The Left: A Century of Fostering Racial Tension
Last century's leftist politicos left behind copious evidence of race-card playing.
October 2, 2011 - 12:00 am
The increasingly absurd charges of racism, like the one leveled at Rick Perry that his reference to a “black cloud” of debt referred to President Obama, or Morgan Freeman’s wholesale imputation of the Tea Party, seem to have commentators stumped — at least those who still operate on the basis of logic and evidence. Mona Charen, for example, points to the obvious, like the support for presidential contender Herman Cain, a Tea Party favorite. I made similar observations in these pages back in 2009 when I covered a Tea Party event headlined by Cain in suburban Cobb County and then his announcement rally in May in downtown Atlanta.
At that rally last May I learned something from a gregarious black friend. Spotting my friend’s Uncle Sam hat and Cain buttons, another black man, who was hanging back to blend in with fellow black Atlantans who were at the park for other reasons, struck up a conversation. And then I learned just how much pressure black conservatives feel from fellow blacks. Why it was just about as bad as being on a college campus!
This is no accident. White radicals have been fostering this kind of infighting for nearly a hundred years. Divide and conquer — according to class, no less for blacks than for whites — has been the modus operandi of the Communist Party since at least the 1920s.
As the black middle class grew in the post World War II period, radicals had to resort to increasingly absurd claims to make the charge that things were getting worse. Ignoring the statistical evidence, they scoured the ghettoes and trotted out the criminal and down-and-out black as representative of black America. The influential white writer Norman Mailer valorized the black criminal in his 1957 pamphlet “The White Negro.” Bill Ayers and Bernardine Dohrn, the Chicago political power couple who continued their efforts to bring down America within the college classroom, use criminals and the “disadvantaged” as illustrations of the evils of our capitalist system, as I wrote about here. Of course, to criticize the profiteering spokesmen for the “disadvantaged,” like Al Sharpton, is to invite charges of racism. But it is to the benefit of their political cause that the “disadvantaged” remain disadvantaged into perpetuity.
Those who are not “disadvantaged,” who do not need their “help,” are vilified. Self-made men, the “bourgeoisie,” like Herman Cain, though they are black, are dismissed with charges of “racial self-hate” or of being pawns of the white, ruling capitalists. So while Cain might identify with the Tea Party — indeed shout it from the housetops that he supports the Tea Party — the Tea Party will be called “racist,” “reactionary,” and “fascist.” That is what Paul Street, co-author of Crashing the Tea Party, said on Progressive Radio recently; the Tea Party, according to him, has “fascist” tendencies, is “reactionary,” and, because of its largely white membership, is “racist.”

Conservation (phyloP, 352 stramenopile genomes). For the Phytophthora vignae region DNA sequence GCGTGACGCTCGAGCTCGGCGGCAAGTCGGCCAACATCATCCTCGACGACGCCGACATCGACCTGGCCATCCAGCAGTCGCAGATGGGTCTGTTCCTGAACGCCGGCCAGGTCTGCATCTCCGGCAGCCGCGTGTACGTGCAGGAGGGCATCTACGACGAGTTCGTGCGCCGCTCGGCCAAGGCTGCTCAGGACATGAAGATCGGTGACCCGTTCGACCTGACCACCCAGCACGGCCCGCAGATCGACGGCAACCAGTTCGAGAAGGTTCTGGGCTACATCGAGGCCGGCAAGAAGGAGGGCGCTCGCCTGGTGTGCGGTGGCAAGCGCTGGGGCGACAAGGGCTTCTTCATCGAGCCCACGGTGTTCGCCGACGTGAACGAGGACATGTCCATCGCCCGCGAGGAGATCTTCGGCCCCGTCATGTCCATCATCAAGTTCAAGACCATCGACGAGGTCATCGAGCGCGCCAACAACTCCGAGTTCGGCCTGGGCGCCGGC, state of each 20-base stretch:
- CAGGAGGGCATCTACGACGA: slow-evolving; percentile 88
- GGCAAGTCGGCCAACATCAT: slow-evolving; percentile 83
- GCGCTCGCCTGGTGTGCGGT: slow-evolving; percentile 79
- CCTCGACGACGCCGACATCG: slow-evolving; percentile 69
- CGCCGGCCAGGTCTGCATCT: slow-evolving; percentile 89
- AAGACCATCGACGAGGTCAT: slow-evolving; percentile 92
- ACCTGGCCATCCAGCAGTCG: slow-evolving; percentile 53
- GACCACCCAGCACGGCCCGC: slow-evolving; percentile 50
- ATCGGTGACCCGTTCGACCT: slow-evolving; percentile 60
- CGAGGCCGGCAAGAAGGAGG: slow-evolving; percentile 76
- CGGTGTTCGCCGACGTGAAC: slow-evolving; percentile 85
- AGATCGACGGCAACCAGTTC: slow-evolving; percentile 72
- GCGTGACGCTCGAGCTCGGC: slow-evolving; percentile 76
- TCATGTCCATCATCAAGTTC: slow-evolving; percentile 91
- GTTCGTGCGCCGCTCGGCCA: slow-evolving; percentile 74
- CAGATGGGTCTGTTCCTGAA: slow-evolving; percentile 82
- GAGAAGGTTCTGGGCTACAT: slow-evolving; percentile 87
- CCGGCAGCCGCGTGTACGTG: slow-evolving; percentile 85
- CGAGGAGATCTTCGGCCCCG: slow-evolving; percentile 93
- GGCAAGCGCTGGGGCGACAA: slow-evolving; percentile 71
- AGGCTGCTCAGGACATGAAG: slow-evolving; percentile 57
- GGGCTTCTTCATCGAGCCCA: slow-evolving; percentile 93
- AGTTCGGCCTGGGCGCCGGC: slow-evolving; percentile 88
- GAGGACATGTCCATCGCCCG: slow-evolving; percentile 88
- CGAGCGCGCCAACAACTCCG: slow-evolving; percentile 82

The pundits have no reason to be scratching their heads in this latest flaunting of reason. The charge of “racism” goes back a long way and can be found in now ignored literature. Consider, for example, a 1953 pamphlet by Hugh Bradley titled “Next Steps in the Struggle for Negro Freedom,” described on the title page as “Report Delivered at the National Conference of the Communist Party.”
Bradley takes it upon himself to criticize the National Association for the Advancement of Colored People, claiming that president Walter White’s address “emphasized the major weaknesses and most negative features of the 44th Annual Convention of the NAACP — the capitulation by the top leadership to the Eisenhower Administration and an orgy of Red-baiting which reached a level never before equaled in any Negro gathering.”
The “explanation” for the policy, according to Bradley, “is to be found in the composition of the Convention and its leadership, made up as it was of the Negro middle class and petty-bourgeoisie.” Bradley bemoaned the fact that “[t]he Negro workers in the main were absent; progressives and Communists, in the main, were absent,” and “the only spokesmen claiming to speak for labor at the Convention were primarily a handful of Trotskyites and Social-Democrats.”
Nearly sixty years later, we have a similar base of support for Barack Obama: an elite class of progressives who speak on behalf of the (largely minority) underclass, and “labor.”
In the intervening sixty years, the progressives/communists/socialists have engaged in a propaganda war, charging those who do not agree with their agenda with racism. Their Great Society social policies have succeeded in destroying cohesive communities, as intended, so the “disadvantaged” are dependent on their wisdom in dispensing the goods confiscated from the bourgeoisie. Thus, have they marginalized the black bourgeoisie, once the backbone of black communities. The progressive elites who have completed their march into the institutions that form public opinion — academia and the media — have disappeared the black leaders who disagreed with such socialist goals. They would like us to forget what they said in 1953, for they want us to believe that “progressives” are forever on the cutting edge.
But what they say is nothing new. The evidence is in library archives.
Although Hugh Bradley called it “anti-Communist slander,” NAACP President White diagnosed the problem correctly: “As is always the case the Communists have rushed in whenever possible to exploit misery and unrest.”
What would he say about the words of former Obama Chief of Staff Rahm Emanuel, “You never want a serious crisis to go to waste”?